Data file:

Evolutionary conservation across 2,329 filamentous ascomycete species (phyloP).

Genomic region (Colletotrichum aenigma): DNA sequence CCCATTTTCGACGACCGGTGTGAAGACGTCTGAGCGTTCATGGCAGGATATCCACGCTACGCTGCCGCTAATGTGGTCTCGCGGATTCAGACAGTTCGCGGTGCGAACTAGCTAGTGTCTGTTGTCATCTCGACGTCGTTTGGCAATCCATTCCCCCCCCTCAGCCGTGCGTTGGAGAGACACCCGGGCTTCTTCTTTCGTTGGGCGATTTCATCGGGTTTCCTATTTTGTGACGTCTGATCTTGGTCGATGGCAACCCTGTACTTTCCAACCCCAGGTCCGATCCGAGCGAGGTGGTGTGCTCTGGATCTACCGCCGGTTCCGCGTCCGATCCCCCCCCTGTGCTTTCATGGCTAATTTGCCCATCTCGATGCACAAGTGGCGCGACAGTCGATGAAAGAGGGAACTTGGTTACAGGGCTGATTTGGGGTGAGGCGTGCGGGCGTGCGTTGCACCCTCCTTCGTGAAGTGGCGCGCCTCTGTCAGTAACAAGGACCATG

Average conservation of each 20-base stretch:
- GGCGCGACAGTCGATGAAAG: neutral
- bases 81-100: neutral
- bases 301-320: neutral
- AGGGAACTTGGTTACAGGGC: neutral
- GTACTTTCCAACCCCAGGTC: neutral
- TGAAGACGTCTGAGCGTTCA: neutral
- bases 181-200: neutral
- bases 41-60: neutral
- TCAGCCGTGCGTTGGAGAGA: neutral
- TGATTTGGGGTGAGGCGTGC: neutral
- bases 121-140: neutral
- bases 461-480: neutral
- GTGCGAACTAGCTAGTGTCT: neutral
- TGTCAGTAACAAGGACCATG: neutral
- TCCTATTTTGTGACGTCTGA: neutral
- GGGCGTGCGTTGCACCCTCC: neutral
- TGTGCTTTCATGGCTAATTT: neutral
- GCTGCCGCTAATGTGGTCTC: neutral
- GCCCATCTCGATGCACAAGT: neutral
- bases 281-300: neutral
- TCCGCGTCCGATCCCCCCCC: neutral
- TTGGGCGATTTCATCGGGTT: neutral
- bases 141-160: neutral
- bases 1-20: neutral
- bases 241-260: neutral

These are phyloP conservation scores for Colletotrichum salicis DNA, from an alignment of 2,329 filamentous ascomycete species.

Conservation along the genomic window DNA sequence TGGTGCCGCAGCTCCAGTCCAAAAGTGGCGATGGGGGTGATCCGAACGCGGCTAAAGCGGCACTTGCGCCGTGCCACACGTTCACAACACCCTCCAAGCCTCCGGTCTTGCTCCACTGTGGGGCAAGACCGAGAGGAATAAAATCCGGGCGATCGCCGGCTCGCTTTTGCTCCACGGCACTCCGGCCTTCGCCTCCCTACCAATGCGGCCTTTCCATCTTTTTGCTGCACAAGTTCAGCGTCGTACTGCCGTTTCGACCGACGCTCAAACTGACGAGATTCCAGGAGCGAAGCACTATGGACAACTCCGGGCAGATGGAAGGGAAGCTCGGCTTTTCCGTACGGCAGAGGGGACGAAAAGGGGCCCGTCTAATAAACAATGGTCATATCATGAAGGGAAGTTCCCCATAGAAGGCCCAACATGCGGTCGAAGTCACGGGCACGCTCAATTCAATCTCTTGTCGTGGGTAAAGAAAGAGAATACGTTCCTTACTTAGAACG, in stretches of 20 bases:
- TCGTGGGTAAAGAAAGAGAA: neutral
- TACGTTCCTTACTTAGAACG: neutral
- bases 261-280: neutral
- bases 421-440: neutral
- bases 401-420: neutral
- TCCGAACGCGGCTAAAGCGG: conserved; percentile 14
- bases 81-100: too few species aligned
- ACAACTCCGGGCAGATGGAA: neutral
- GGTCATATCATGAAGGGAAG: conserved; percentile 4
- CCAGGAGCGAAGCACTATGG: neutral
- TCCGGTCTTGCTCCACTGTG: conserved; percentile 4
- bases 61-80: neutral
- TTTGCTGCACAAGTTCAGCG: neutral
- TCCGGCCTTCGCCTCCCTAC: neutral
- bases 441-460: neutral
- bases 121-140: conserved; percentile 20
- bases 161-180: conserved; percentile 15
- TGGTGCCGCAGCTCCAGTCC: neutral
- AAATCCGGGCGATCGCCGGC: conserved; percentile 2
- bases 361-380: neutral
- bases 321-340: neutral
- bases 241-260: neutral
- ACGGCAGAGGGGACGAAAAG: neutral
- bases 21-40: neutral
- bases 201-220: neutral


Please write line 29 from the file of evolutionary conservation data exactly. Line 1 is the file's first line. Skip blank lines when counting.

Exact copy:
These are phyloP conservation scores for Colletotrichum salicis DNA, from an alignment of 2,329 filamentous ascomycete species.